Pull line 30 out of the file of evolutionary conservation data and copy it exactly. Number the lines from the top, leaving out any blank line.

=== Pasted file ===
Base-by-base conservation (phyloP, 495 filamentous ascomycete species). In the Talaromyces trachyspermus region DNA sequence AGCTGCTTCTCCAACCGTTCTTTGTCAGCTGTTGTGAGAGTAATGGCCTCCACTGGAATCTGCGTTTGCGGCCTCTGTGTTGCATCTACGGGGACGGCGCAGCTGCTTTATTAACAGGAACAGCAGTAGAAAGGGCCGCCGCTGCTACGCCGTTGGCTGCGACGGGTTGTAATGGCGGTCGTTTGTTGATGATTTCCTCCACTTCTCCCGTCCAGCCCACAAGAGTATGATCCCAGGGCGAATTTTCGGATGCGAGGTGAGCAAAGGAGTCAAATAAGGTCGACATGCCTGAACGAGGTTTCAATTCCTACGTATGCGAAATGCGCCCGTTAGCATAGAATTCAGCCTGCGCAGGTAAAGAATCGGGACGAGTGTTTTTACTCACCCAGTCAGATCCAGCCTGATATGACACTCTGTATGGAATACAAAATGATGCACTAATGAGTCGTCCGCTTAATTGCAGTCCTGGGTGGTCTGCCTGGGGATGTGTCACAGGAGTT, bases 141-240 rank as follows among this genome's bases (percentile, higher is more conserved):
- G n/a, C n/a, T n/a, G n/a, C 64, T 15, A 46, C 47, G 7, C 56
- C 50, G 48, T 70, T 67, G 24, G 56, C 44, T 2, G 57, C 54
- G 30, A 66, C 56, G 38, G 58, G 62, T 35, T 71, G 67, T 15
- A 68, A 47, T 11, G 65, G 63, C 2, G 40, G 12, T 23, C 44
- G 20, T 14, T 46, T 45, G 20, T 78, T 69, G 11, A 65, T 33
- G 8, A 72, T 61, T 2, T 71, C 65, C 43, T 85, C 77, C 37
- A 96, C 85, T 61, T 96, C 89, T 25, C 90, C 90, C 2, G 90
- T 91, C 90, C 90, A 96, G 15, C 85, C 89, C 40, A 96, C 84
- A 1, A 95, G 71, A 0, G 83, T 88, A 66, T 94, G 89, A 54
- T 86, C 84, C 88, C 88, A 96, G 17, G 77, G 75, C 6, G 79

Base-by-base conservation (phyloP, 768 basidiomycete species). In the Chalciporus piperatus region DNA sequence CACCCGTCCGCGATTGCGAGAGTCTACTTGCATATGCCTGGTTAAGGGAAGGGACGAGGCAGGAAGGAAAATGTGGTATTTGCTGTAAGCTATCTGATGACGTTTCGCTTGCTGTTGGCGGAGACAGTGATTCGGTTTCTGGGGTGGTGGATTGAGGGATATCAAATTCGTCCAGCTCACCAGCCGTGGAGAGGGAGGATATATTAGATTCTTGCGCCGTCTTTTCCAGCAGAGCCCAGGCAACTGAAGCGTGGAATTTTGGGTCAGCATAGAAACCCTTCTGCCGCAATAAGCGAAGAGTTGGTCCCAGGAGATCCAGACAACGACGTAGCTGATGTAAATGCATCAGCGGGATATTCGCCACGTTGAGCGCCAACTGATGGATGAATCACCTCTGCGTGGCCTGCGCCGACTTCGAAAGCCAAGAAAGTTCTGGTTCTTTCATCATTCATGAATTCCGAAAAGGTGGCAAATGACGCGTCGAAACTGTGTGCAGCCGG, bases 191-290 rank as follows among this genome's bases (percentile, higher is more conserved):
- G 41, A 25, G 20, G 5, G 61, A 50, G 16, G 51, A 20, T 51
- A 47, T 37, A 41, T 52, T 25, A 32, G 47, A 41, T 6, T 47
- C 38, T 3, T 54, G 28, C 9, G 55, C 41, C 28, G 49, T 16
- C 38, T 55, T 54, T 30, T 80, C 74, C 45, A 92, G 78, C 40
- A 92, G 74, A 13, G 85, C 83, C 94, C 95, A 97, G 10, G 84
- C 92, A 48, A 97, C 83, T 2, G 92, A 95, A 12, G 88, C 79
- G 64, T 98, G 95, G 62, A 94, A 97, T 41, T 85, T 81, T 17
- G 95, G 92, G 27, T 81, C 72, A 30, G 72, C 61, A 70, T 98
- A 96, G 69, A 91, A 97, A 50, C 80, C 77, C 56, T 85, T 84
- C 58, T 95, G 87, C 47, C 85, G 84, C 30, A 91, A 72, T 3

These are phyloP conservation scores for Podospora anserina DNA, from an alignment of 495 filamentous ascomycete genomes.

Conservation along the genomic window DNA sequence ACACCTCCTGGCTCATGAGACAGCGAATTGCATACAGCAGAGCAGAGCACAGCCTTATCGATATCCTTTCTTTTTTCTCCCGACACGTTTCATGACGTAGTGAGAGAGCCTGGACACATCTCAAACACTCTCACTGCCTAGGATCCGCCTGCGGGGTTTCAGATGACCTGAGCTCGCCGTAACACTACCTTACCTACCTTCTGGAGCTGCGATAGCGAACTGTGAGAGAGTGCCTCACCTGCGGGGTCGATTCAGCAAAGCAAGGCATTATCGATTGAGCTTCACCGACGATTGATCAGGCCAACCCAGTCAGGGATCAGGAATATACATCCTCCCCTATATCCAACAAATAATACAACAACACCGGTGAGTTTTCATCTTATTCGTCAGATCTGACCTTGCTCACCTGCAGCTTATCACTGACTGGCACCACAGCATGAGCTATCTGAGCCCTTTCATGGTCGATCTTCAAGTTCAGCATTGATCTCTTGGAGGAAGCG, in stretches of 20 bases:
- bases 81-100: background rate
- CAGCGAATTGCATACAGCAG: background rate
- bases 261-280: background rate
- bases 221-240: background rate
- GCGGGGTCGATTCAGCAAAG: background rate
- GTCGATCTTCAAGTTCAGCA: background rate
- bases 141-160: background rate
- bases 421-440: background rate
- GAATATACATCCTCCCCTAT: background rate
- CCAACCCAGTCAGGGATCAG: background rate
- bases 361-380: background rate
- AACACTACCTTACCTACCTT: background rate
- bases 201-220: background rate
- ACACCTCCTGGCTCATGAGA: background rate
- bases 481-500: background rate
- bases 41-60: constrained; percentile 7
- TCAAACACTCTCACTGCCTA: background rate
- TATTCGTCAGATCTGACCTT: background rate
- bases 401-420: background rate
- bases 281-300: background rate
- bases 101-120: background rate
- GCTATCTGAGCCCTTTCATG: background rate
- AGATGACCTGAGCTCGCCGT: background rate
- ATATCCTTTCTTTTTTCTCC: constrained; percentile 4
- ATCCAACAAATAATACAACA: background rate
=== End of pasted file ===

- GTCGATCTTCAAGTTCAGCA: background rate